Salmon were so plentiful in Sooke waters at one time that even the cats fed on them.

Salmon were so plentiful in Sooke waters at one time that even the cats fed on them.

BC Provincial Police: Bob Owens

Historian Elida Peers provides a glimpse into Sooke's past.

Well-liked though he was throughout the sparsely populated area west of Victoria in the early years of the 1900s, BC Provincial Police Inspector Bob Owens was not spared from threats to his life as he carried out the force of the law.

A bullet hole in a wall of the 17Mile House stood witness to an altercation that took place during Ma Jackson’s proprietorship, when the railway crews were working on the nearby CNR line, according to memories of Duncan Lorimer, who grew up across the road.  John Wilson recalls that when he was helping his dad Pete Wilson do renovations to the walls in the 1940s, he was told the shot had been fired at Inspector Owens.

This 1930 photo shows Bob Owens enjoying one of the benefits of visits to Sooke in those days, when fish were so abundant that no one went without.

Sooke’s Tommy Dixon spoke of that era as, “Even the cat had sockeye salmon.” When Sooke Harbour Fishing & Packing Company’s packers went out twice a week to “lift” from the traps, it was a special thrill when guests were invited along, and burly Bob Owens was always pleased at the chance.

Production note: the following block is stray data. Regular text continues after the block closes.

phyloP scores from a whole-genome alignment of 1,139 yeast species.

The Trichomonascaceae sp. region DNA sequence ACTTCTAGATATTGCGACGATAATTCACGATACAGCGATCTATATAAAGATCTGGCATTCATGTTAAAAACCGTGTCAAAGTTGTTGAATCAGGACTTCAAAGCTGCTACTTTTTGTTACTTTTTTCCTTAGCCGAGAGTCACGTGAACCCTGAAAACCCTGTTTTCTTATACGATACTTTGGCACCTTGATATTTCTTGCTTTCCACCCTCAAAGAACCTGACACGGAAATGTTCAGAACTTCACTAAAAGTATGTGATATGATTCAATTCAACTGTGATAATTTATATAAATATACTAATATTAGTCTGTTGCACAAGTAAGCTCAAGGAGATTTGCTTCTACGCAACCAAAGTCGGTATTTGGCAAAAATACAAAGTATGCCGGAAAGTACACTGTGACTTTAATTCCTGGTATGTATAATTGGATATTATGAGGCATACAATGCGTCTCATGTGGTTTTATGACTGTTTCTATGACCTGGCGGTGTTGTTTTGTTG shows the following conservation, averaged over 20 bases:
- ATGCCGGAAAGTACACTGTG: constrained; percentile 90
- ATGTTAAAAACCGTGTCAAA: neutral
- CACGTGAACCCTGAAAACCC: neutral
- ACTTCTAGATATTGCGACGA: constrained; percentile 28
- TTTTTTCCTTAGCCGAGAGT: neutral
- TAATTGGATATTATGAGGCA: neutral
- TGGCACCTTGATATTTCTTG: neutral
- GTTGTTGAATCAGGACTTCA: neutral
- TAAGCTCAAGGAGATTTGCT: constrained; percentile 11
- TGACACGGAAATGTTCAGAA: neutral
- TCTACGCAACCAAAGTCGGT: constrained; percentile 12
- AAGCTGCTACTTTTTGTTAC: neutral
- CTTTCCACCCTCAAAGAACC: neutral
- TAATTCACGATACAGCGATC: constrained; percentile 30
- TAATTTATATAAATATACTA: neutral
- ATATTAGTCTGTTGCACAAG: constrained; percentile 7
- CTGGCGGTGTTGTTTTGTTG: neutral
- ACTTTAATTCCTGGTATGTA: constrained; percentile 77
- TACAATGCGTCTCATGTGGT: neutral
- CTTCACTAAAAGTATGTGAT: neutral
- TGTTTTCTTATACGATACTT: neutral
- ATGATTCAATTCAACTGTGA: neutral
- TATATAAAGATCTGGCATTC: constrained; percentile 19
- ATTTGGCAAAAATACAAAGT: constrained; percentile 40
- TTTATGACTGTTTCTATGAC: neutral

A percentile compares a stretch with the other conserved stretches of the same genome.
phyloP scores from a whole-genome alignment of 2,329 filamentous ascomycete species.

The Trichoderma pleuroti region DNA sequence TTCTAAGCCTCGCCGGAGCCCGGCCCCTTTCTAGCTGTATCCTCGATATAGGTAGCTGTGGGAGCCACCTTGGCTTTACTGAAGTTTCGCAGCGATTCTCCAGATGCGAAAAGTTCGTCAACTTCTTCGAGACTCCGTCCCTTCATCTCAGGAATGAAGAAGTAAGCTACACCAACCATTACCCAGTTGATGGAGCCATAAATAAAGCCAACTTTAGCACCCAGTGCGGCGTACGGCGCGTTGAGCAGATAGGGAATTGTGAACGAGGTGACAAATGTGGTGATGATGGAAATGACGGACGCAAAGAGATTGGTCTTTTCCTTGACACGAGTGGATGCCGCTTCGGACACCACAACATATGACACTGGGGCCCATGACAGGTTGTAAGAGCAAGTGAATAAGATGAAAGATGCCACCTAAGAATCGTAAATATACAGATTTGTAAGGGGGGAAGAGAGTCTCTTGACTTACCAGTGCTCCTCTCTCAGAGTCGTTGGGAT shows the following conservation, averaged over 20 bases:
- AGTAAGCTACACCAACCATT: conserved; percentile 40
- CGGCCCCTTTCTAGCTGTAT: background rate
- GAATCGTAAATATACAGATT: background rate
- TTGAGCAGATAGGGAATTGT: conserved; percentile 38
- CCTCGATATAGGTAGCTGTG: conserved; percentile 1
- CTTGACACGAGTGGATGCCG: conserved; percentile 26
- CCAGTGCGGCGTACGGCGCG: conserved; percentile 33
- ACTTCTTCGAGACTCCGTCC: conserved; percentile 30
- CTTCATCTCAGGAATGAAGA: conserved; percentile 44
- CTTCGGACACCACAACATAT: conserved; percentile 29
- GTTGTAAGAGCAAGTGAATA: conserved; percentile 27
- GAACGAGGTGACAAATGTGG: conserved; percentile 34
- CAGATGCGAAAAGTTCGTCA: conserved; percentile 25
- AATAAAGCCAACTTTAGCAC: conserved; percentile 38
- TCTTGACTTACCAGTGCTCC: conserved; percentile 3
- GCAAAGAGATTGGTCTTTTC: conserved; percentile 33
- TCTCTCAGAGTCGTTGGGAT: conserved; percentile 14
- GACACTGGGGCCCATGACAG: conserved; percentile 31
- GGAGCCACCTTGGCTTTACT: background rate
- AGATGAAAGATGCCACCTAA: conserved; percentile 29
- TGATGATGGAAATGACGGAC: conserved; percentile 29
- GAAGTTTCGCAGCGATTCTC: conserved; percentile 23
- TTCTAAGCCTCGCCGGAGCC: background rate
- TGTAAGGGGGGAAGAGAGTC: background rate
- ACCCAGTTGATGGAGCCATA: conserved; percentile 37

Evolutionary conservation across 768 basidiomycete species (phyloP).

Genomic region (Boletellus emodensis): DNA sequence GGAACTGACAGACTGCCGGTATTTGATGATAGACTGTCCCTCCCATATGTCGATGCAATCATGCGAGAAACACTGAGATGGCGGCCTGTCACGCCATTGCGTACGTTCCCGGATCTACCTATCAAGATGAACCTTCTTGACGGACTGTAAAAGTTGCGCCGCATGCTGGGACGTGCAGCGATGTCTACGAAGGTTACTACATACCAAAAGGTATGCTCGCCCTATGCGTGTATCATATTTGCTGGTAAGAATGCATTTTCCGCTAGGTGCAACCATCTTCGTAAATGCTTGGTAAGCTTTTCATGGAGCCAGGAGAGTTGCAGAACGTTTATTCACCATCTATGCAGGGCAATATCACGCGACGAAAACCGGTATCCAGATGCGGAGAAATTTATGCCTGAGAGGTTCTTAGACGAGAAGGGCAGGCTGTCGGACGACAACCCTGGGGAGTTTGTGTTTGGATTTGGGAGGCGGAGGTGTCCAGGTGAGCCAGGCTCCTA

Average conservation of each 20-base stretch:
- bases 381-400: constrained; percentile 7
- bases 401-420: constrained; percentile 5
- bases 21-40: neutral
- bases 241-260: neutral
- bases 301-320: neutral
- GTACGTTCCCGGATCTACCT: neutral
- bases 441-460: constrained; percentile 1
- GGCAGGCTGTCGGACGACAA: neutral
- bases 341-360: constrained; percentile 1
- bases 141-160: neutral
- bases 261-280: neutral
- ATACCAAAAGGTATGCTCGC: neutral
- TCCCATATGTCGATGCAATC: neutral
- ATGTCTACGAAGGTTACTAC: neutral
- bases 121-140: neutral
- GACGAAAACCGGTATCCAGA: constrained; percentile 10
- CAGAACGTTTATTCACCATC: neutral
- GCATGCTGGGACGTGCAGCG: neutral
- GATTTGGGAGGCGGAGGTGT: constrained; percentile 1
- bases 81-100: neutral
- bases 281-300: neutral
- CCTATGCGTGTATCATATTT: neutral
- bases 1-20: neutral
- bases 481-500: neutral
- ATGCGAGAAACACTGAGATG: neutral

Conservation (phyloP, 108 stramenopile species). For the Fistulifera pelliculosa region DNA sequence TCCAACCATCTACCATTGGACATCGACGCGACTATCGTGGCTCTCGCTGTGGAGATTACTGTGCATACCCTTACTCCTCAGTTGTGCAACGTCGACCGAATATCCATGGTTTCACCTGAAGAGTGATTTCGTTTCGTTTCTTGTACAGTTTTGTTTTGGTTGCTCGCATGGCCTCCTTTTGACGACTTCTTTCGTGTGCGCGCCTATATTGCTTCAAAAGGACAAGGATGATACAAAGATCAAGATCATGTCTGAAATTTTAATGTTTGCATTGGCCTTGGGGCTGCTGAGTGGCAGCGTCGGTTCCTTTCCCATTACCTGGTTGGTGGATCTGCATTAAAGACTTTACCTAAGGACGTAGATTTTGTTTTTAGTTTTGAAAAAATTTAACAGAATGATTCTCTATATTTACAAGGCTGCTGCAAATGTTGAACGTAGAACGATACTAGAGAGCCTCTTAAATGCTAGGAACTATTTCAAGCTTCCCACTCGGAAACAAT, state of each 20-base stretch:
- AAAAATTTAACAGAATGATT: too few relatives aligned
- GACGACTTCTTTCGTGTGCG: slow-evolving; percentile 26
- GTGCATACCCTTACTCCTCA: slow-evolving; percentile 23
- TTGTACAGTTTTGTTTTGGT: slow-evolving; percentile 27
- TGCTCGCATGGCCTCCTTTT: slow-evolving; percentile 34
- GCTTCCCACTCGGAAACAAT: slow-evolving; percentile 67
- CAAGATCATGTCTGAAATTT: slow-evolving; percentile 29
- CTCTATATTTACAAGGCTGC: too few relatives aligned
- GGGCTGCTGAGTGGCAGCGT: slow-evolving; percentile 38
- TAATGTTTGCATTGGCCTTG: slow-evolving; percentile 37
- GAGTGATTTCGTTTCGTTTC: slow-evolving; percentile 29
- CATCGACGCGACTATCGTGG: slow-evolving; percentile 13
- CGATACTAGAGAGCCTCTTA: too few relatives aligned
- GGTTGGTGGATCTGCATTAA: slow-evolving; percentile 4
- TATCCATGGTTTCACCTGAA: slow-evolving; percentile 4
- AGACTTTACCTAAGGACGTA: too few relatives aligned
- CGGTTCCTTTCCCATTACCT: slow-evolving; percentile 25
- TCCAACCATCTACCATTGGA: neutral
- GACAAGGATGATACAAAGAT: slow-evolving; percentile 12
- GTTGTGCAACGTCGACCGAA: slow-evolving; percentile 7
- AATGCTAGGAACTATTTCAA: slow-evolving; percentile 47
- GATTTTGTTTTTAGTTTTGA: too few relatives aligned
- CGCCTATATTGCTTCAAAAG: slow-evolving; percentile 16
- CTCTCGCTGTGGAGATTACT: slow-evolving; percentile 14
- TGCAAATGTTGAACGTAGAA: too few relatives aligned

A gravel road connected Sooke to Victoria, and the brown police cruiser would wend its way westward when a message was received in the BCPP Victoria headquarters, called in via one of the few telephones in the district at the time.

It made a change from neighbourhood disputes, varied shootings and searching out bootlegged caches of liquor around the harbour and Whiffin Spit.  It’s funny though, decades ago, whenever I would ask about bootlegging, I would be met by a smile, knowing looks and silence by those who appeared to have knowledge of such activities during B.C.s prohibition years, 1917 to 1921.

Inspector Bob Owens was a familiar figure in Sooke and Victoria until the early 1940s when Constable Allan Quinn became Sooke’s first resident BC Police officer.  The exhibit opening next week at the Sooke Region Museum, resulting from the efforts of the Sooke Lions Club and Lorne Christensen, touches on the local police history and transition from BCPP to the Royal Canadian Mounted Police in 1950.

 

Elida Peers,

Historian

Sooke Region Museum

 

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